May 8, 2013
Feds and Jeff Skilling cut resentencing deal to fix new guideline range at 168 to 210 monthsAs had been previewed a public notice to victims from the Justice Department last month (noted here), federal prosecutors and former Enron CEO Jeff Skilling have reached a deal concerning unresolved matters before Skilling's resentencing. This Reuters article details the basics of this notable high-profile sentencing development:
Jeffrey Skilling, the former Enron Corp chief executive, could be freed from prison nearly a decade sooner than originally expected, under an agreement with federal prosecutors to end the last major legal battle over one of the biggest corporate frauds in U.S. history.
The agreement calls for Skilling to see his federal prison sentence reduced to as little as 14 years, down from the 24 years imposed in 2006. It could result in Skilling's freedom in late 2018, with good behavior.
In exchange, Skilling, 59, who has long maintained his innocence, agreed to stop appealing his conviction. The agreement would also allow more than $40 million seized from him to be freed up for distribution to Enron fraud victims.
A resentencing became necessary after a federal appeals court upheld Skilling's conviction but found the original sentence too harsh.... Wednesday's agreement, which is subject to court approval, recommends that Skilling be resentenced to between 14 and 17-1/2 years in prison, including time already spent there. Skilling has been in prison since December 2006.
A helpful readers forwarded to me the 7-page sentencing agreement, which can be downloaded below. Here are the essential pieces of the deal:
The Government and the defendant agree that, based on the previous decisions of the Fifth Circuit with respect to proper calculation of the United States Sentencing Guidelines range and this Court's prior sentencing rulings on October 23, 2006, the United States Sentencing Guidelines provide that the defendant should be resentenced using an adjusted offense level of 36 and a criminal history category of I, resulting in an advisory guidelines range of 188 to 235 months of imprisonment.
For the reasons set forth below as "Relevant Considerations," the Government and the defendant agree to recommend jointly that the District Court apply a one-level downward variance and resentence the defendant using an adjusted offense level of 35, pursuant to the United States Sentencing Guidelines. Given that the defendant is located in criminal history category I for resentencing purposes, the jointly recommended adjusted offense level will result in a jointly recommended guidelines range of 168 to 210 months of imprisonment.
Neither the Government nor the defendant will seek any variance or departure from the jointly recommended guidelines range. The Government may allocute at sentencing, but the Government will not take a position regarding the particular sentence the District Court should impose within the jointly recommended guidelines range.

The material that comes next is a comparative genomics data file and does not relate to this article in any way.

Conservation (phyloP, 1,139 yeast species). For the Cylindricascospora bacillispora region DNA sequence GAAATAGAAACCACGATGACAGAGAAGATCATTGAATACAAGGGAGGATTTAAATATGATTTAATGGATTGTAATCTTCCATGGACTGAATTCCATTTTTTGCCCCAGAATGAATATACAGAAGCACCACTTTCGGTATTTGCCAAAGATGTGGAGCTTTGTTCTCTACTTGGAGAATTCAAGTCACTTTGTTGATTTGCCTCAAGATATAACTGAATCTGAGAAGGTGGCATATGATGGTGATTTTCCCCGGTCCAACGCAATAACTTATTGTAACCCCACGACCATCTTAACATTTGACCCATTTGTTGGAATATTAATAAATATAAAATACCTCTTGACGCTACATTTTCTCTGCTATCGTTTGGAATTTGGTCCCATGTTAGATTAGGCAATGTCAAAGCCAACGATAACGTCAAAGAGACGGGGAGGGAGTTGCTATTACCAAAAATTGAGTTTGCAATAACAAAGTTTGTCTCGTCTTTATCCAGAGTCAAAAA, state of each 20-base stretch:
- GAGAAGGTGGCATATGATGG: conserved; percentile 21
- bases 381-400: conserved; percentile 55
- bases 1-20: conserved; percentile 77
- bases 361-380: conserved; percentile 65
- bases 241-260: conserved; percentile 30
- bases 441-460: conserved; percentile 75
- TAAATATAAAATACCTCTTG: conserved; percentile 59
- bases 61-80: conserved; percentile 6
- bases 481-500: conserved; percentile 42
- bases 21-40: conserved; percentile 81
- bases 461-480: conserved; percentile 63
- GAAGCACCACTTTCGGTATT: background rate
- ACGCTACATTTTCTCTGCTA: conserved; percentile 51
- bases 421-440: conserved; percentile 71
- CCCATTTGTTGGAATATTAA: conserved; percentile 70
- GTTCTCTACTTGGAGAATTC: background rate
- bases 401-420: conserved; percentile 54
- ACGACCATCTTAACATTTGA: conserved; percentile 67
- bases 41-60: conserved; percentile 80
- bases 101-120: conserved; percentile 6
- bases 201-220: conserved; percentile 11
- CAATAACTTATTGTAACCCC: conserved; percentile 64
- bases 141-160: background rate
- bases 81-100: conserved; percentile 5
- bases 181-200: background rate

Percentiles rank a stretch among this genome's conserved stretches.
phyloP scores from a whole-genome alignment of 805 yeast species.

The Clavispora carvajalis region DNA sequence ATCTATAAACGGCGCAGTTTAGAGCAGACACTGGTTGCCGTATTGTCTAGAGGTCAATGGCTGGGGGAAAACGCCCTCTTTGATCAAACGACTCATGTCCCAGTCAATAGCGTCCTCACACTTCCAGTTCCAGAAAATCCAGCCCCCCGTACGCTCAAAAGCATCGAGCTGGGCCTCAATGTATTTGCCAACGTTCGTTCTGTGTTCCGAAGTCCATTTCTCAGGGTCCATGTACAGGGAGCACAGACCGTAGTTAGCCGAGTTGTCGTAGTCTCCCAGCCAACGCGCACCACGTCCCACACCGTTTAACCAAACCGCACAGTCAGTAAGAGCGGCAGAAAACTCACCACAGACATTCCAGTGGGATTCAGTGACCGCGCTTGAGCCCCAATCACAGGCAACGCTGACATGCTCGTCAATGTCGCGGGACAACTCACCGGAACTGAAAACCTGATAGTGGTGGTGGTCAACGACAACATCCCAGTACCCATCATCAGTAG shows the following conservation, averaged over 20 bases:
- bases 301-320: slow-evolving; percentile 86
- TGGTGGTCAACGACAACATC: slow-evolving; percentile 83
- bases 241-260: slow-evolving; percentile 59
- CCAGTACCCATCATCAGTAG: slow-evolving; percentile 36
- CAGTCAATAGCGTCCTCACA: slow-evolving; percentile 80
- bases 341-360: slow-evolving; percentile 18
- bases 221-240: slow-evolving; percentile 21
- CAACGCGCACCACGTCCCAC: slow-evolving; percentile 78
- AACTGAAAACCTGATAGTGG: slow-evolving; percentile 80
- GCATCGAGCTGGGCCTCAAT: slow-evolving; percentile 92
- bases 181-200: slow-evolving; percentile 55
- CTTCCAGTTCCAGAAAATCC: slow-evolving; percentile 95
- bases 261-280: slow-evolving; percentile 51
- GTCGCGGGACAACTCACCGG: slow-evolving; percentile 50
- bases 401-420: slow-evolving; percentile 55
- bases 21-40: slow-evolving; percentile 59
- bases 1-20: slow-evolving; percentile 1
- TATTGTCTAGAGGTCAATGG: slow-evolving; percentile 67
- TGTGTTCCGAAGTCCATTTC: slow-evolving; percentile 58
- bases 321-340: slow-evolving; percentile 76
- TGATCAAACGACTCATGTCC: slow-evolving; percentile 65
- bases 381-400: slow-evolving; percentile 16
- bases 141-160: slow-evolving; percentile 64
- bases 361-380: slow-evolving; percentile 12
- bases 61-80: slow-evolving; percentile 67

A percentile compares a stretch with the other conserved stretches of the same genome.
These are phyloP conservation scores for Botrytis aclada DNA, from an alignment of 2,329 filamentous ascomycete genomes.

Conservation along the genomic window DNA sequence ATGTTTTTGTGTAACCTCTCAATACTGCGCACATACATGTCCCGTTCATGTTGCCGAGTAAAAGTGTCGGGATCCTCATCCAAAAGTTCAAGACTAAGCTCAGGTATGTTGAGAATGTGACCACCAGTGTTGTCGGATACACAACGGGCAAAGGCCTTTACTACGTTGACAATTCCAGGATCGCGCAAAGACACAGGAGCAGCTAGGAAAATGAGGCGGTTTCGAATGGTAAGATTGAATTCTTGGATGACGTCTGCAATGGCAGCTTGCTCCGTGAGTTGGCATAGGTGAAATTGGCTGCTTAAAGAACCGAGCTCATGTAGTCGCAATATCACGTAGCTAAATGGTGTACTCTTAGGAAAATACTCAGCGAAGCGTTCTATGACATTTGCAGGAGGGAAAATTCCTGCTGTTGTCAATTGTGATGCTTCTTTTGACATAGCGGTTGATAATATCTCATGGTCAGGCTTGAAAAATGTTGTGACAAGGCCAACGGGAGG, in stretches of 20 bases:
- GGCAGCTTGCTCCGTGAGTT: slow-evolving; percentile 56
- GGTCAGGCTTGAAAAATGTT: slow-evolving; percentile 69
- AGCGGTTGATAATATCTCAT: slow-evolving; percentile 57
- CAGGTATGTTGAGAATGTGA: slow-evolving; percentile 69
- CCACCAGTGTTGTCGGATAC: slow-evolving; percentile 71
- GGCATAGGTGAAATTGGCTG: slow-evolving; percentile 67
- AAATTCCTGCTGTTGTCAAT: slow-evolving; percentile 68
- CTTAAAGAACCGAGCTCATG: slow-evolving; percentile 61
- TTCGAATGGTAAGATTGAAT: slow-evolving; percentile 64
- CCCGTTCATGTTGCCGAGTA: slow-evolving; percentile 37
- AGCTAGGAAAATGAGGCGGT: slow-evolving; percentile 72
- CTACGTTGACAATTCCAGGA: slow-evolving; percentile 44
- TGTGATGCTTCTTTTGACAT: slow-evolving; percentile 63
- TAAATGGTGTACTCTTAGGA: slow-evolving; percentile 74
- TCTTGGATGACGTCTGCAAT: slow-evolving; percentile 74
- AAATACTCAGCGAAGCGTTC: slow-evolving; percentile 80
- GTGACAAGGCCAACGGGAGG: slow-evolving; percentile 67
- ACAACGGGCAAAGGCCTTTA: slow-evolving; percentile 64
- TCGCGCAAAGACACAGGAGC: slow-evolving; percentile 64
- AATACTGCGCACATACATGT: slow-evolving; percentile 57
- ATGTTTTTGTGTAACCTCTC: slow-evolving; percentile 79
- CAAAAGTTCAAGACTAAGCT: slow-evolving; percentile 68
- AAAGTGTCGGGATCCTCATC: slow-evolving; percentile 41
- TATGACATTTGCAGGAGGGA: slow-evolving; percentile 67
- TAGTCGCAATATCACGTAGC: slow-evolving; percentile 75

The defendant agrees to waive all potential challenges to his convictions and sentence, including a motion for a new trial pursuant to Federal Rule of Criminal Procedure 33, appeals, and collateral attacks, except as set forth [below]....
Neither the Government nor the defendant will appeal a sentence imposed within the jointly recommended guidelines range. However, the Government and the defendant each reserve the right to appeal a sentence imposed outside this range.
May 8, 2013 at 11:37 PM | Permalink
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So lets look at what the 2012 Guidelines manual has to say about this...
The base offense level would be six or seven. There should be at least a six level enhancement because there were more than 250 victims. This leaves us with a base offense level of 12. 36-12 is equal to 24. Under the economic losses that would mean a loss of between $50 million and $100 million.
I do not think this is all that bad a deal for the government (under the guidelines, I have some issue with those). One could probably argue that he deserved more but to get the case out of their hair it is not a bad deal.
Posted by: Daniel | May 9, 2013 12:22:12 AM
Congratulations to the government for insisting on and getting the strong form of the appeal waiver, to wit, a bar to ALL further challenges his convictions or sentence, including collateral attacks. This means no future claim of IAC, and no Lafler/Frye claim.
I'm delighted to see that my baby has grown up strong, and is being used by DOJ in a big, high profile case. Probably the most encouraging news, from my point of view, is that the Holder DOJ is prepared to keep using strong-form appeal waivers post-Lafler.
I might also note the Pyrrhic victory-quality of Skilling's Supreme Court case. Yes, he did win it, and yes, the result of his win is a 14 year (at least) sentence in a white collar case. May crooks like him always get such "wins."
Posted by: Bill Otis | May 9, 2013 8:46:17 AM
Hm -- this doesn't strike me as very comparable to the use of an appeal waiver in the typical sense, given that Skilling has already had a jury trial and full appeal of his convictions. And it's not even that strong with respect to the re-sentencing, since he can still appeal an upward variance by the court.
Posted by: Flashman | May 9, 2013 7:35:46 PM
But it waives all collateral attack post-Lafler, which is huge -- huge both that DOJ is trying it, and that the court is accepting it (if it does, which seems very likely).
It's a shrewd move by DOJ. They give up a few months in an individual case (while still getting a fat sentence for a white collar crime), and in return get to poke the appeal/collateral review waiver nose under the Lafler tent. That is smart long-term thinking for an institutional litigant.
Posted by: Bill Otis | May 9, 2013 10:06:34 PM